Actually, one of the things that’s interesting to me about our gospel reading this morning is that it does come in the midst of this overwhelming sense of need that both Jesus and his disciples are experiencing amongst the people.  Moreover, it’s worth noting that there was also a growing opposition to what Jesus was teaching coming either directly from the Pharisees and the Scribes, or indirectly by the indifference of those in some of the Galilean cities, in particular the towns of Chorizin and Bethsaida.  If you read around our text for today, you’ll actually hear Jesus is comparing these people to “children sitting in the marketplace,” taunting one another with their words and deeds.  There is a great sense of fatigue that can be heard in in Jesus’ words, and we recognize it because we’ve been there; we are there, trying so hard to do what it is we’re supposed to do but running into resistance at every turn, and feeling ourselves becoming completely overwhelmed and exhausted in the effort.

But this is how Jesus responds: with words that may well be among his most comforting and healing.  “Come to me… you who are weary and are carrying heavy burdens.”  This is our assurance that when we can no longer carry the load of life ourselves; when we realize we can’t ever make it on the basis of our own wisdom, or goodness, or strength; and even in the attempt there will always be those who will seek to place obstacles in our path, nonetheless there will always one there for us who will give us the rest we need.  “Come to me… and I will give you rest,” Jesus says; but not rest in the sense of good night’s sleep or even a day off, but rather in the calm and stillness that bring peace to our restless hearts and wholly exhausted souls; the promise that in whatever comes in our lives and living we will never, ever be alone in bearing its burden.  At the end of the day you see, when we are in the depths of being utterly and completely tired of it all, Jesus offers us rest from our burdens.

But then Jesus says one thing more about this; something that admittedly sounds a bit odd to our 21st century ears:  “Take my yoke upon you, and learn from me.”  What Jesus was referring to here was something that was used by farmers of his day (and in some instances, especially amongst the Amish, is still used today): it was a device – generally a board with two arches – used to couple two animals together (usually oxen) for the purpose of driving a plow or pulling carts; the idea being that two animals working together would be capable if even more difficult, trudging work in the fields.  This, combined with the fact that for the Jewish people of Jesus’ time, a “yoke” also carried with it a connotation to the slavery of their past makes for a very strange and difficult image.  Is that really what Jesus is saying?  That even as bone tired and weary as you are tonight, you simply should put the yoke on and keep on working?  Thanks, but no thanks, Lord… I think I’d just as soon go to bed and forget this day ever happened!

But still Jesus goes on… it’s not that kind of yoke, you see.  “For I am gentle and humble in hart, and you will find rest for your souls.  For my yoke is easy, and my burden is light.”  Don’t you see, says Jesus, can’t you understand?  It’s not that taking my yoke upon you will make for more work – for there will be plenty of that in the morning, most certainly – but it will be that the burden of the work that will need to be done will be lessened because I will be sharing the load with you!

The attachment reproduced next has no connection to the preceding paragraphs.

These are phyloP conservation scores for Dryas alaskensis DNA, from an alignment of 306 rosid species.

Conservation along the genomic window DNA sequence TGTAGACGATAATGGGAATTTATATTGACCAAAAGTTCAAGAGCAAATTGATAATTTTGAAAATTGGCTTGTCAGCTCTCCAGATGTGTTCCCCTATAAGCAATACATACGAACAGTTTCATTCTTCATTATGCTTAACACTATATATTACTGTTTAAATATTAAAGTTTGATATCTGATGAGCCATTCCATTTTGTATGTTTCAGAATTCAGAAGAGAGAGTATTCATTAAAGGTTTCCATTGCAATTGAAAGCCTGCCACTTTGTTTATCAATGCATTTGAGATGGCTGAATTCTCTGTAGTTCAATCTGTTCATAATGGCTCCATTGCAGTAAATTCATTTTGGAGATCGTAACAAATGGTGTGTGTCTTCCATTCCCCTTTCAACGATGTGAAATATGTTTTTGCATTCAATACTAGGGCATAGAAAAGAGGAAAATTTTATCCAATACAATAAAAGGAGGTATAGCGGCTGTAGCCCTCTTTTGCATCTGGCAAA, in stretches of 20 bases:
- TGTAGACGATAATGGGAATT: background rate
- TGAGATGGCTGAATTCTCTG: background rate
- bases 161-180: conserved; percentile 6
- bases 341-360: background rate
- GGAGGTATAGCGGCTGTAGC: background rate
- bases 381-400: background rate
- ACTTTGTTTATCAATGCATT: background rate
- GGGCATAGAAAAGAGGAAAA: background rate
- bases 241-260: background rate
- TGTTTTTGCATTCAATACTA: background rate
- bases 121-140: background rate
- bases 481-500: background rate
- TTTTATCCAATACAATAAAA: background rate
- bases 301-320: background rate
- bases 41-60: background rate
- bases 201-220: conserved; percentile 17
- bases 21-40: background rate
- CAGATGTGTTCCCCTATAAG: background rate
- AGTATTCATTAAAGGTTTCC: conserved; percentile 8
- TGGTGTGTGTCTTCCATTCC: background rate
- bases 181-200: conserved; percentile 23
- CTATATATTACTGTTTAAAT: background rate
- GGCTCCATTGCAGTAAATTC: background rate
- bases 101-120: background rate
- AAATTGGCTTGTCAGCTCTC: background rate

That’s what we forget:  that the value of a yoke is not so much that it doubles the work, but rather that it halves the load!  Just as when two oxen, yoked together, end up with a load that is only half as heavy, likewise when we are yoke with Jesus, all the exhausting burdens of our lives end up shared with someone who truly understands how overwhelming it can be, and moreover, understands us in a way that no one else can.

Incidentally, the Greek word that is used for “easy” is crestos , which suggests something truly good… and fitting, and kind.  So in other words, when Jesus says his yoke is easy, he’s saying that my yoke is fit for you; and I know it will be good.  Feeling tired?  Wiped out? Stressed out to the max and running on fumes?  Well, why don’t you just let me make the way ahead easier. “Take my yoke upon you,” he says, because my yoke fits… it’s easier than what you’re carrying around with you now, and your burden will be so much ligher.

That’s the thing, you see, of time spent with Jesus: it does tend to lighten the load.  Jesus knew, as we do, that the reality of life is that of worry, burdens and challenges, and there is an unending list of things that need to be done.  Truly, to coin another verse of scripture, there is more than enough trouble sufficient for the day, and there will always be plenty left over for tomorrow!  We’re going to get tired; there’s no avoiding it.  But with Jesus sharing the load of our burden, we might be tired in life, but oh, we will never be tired of life.  Because his yoke is easy and his burden is light, and because of that, each new day is filled with love, joy and great possibility!

I learned this week via Facebook that my niece Bethany, together with a friend of hers, climbed Mt. Katahdin in Maine for the very first time.  She wrote that it was “a wild and crazy adventure” filled with blood, sweat and especially tears, and said that when it was all over and the two of them had reached the bottom of the mountain once again, all she could do in her weariness and pain was to cry!  But at the end of the day it was an amazing adventure she’ll always remember… and I’ll bet she’ll want to do it again.

When I read that I thought to myself that there’s a good parable for the end of a wonderful summer day with Jesus; that in truth, such a day would be so eventful, so enriching, so utterly busy that at the end of all, there would be this temptation simply to weep out of exhaustion.  But I also know that even as my tears would flow, Jesus would simply say, come… come and I’ll give you rest today… but just wait till tomorrow!

And you know what?  It’s OK that we wait… it’s good, in fact; for as we’ve sung today from Isaiah, “those who wait upon the Lord shall renew their strength… they shall mount upon wings as eagles… they shall run and not be weary, they shall walk and not faint.”

So tonight, beloved, rest easy … rest easy in the loving and caring embrace of Jesus, who is our Savior, our teacher and our friend… and teach us to wait on him today, tomorrow and in every day that comes.

Thanks be to God!

Amen and AMEN!

c, 2016  Rev. Michael W. Lowry